When Tyler tells a story that I know for a fact Hakeem has heard before, he still laughs and gasps at all the right places like it’s the first time. I call him out on this over lunch at The Pantry, but he just smiles. “I love her stories,” he says. “I love hearing them over and over.”
Tyler English-Beckwith and Hakeem Adewumi met in 2013 as students in the Black Studies program at the University of Texas at Austin, where they became fast friends and discovered a shared aesthetic. By now, the two operate more like a family unit, two pieces of one whole. Over eggs, biscuits, burritos and a glass of white wine for Hakeem, they tout each others’ accomplishments and finish each other’s stories. They even dressed in color-coordinating outfits from a photo shoot earlier.
The duo is on site in Santa Fe writing, producing, directing and acting in a series of short narrative videos with us to bring a new storyline into the exhibit.
Meet the Umbra sisters: three women from fifty years in the future who appear in the House through digital portals. They show up in a series of videos on screens in the exhibit and online, taking the form of black female icons with a message to communicate: Find Nimsesku to stop a future apocalypse.
Hakeem has indeed been hearing Tyler’s stories over and over. They first worked together on the professional premiere of the Afrofuturist play, TwentyEight, in Austin. Tyler wrote and co-directed, and Hakeem made a series of posters that functioned both as marketing and world-building. But to hear them tell it, they’ve always been creative partners, even when there was no product. “It’s crazy that the first time we worked together was only two or three years ago,” Hakeem says. Tyler agrees: “It feels like we’ve always been making things together. We have a friendship that’s full of a lot of ideas.”
This rich creativity and commonality is rooted in a lively rapport and their shared influences. Both were raised in Texas on a rich diet of science fiction and genre-adjacent stories from an early age — The Twilight Zone, Octavia Butler, Hitchcock, and horror. It wasn’t until being introduced to the world of black studies and critical theory that Tyler felt like she could be the author of those types of stories. The fandoms around most contemporary sci-fi made her feel excluded. “I was like, that’s not for me,” Tyler says. “But then I learned about Afrofuturism.”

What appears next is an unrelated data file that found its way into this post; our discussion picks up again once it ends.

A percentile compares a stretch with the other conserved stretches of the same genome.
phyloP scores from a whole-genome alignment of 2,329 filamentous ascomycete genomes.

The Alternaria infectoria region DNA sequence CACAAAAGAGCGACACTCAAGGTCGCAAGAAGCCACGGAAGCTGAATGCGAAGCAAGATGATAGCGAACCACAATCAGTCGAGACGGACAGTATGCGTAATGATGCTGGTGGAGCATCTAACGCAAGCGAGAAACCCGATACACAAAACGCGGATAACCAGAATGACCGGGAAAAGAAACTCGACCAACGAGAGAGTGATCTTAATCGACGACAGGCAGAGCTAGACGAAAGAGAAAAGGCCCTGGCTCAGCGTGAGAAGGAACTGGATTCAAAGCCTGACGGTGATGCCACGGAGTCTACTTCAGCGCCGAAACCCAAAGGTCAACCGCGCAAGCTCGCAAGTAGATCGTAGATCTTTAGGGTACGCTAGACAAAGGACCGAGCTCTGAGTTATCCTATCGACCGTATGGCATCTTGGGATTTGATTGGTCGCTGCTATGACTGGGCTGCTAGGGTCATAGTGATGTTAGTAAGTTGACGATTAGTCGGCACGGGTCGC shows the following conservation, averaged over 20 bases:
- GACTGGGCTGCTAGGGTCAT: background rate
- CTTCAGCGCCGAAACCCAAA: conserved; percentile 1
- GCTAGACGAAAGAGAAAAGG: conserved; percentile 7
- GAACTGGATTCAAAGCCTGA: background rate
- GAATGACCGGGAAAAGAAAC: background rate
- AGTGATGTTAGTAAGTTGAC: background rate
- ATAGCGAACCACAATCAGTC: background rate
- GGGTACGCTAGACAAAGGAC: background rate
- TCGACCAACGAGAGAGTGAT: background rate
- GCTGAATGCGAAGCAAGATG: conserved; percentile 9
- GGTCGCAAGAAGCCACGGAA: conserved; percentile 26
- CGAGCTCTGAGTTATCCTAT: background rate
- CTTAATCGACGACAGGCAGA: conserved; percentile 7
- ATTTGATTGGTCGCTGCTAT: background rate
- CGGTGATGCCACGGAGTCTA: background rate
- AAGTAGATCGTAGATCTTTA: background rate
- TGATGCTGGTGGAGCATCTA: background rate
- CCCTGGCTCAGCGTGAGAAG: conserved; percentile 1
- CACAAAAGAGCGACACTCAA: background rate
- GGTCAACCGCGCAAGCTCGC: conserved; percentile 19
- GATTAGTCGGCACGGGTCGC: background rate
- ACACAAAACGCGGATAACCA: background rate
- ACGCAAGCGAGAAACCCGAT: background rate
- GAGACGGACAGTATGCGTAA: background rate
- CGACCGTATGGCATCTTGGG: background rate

Afrofuturism is a cultural aesthetic and philosophy that melds the African Diaspora with science and technology. Movies like Black Panther and musicians Sun Ra and Janelle Monae have popularized the movement in the cultural consciousness. Vince Kadlubek, the CEO of Meow Wolf, had a vision of Afrofuturism playing into the House of Eternal Return‘s next chapter. As a friend and fan of Tyler’s, I put her name forward as one of the most exciting writers I know and one who makes dynamic Afrofuturist work. Tyler brought on Hakeem as co-creator, and Umbra was born.
Visiting the exhibit for the first time, Tyler knew one thing: she wanted to root her story in something real. “I don’t want to represent something without it being attached to actual blackness,” she emphasizes. “That’s never going to be my work.” Tyler and Hakeem were both aware of the traps of making “the black story” in a narrative that’s inherently white. “Starting any process with ‘this is going to be important’ does a disservice to the work and to the audience,” Tyler says. Instead, they meditated on the Umbra sisters as individuals, a trio counterpoint to the presiding narrative – the Selig family whose actions ripped open time and space into the Multiverse. Afrofuturist style grew organically from character-driven development.
Approaching an existing story to add a new voice can be challenging, but Tyler and Hakeem relished the opportunity to collaborate with Meow Wolf’s rich story web. They looked at it like the Marvel universe, where stories that seem peripheral stories in one context often have their own moment in the sun. (There is one crossover character, Nimsesku, the Selig family’s bionic hamster.) Touch points asides, Umbra is its own sub-world ripe for future expansion.
Ultimately, black stories and science fiction go hand-in-hand. Tyler says, “Our ability to have our home taken away, to come from another place and not just assimilate, but create a whole other culture… Our entire existence is science fiction.” Hakeem nods in agreement: “We survived an apocalypse.”
Kimberly Belflower is a playwright and educator originally from Appalachian Georgia. She works as a Narrative Lead at Meow Wolf and is proud to hold an MFA in Playwriting from the University of Texas at Austin.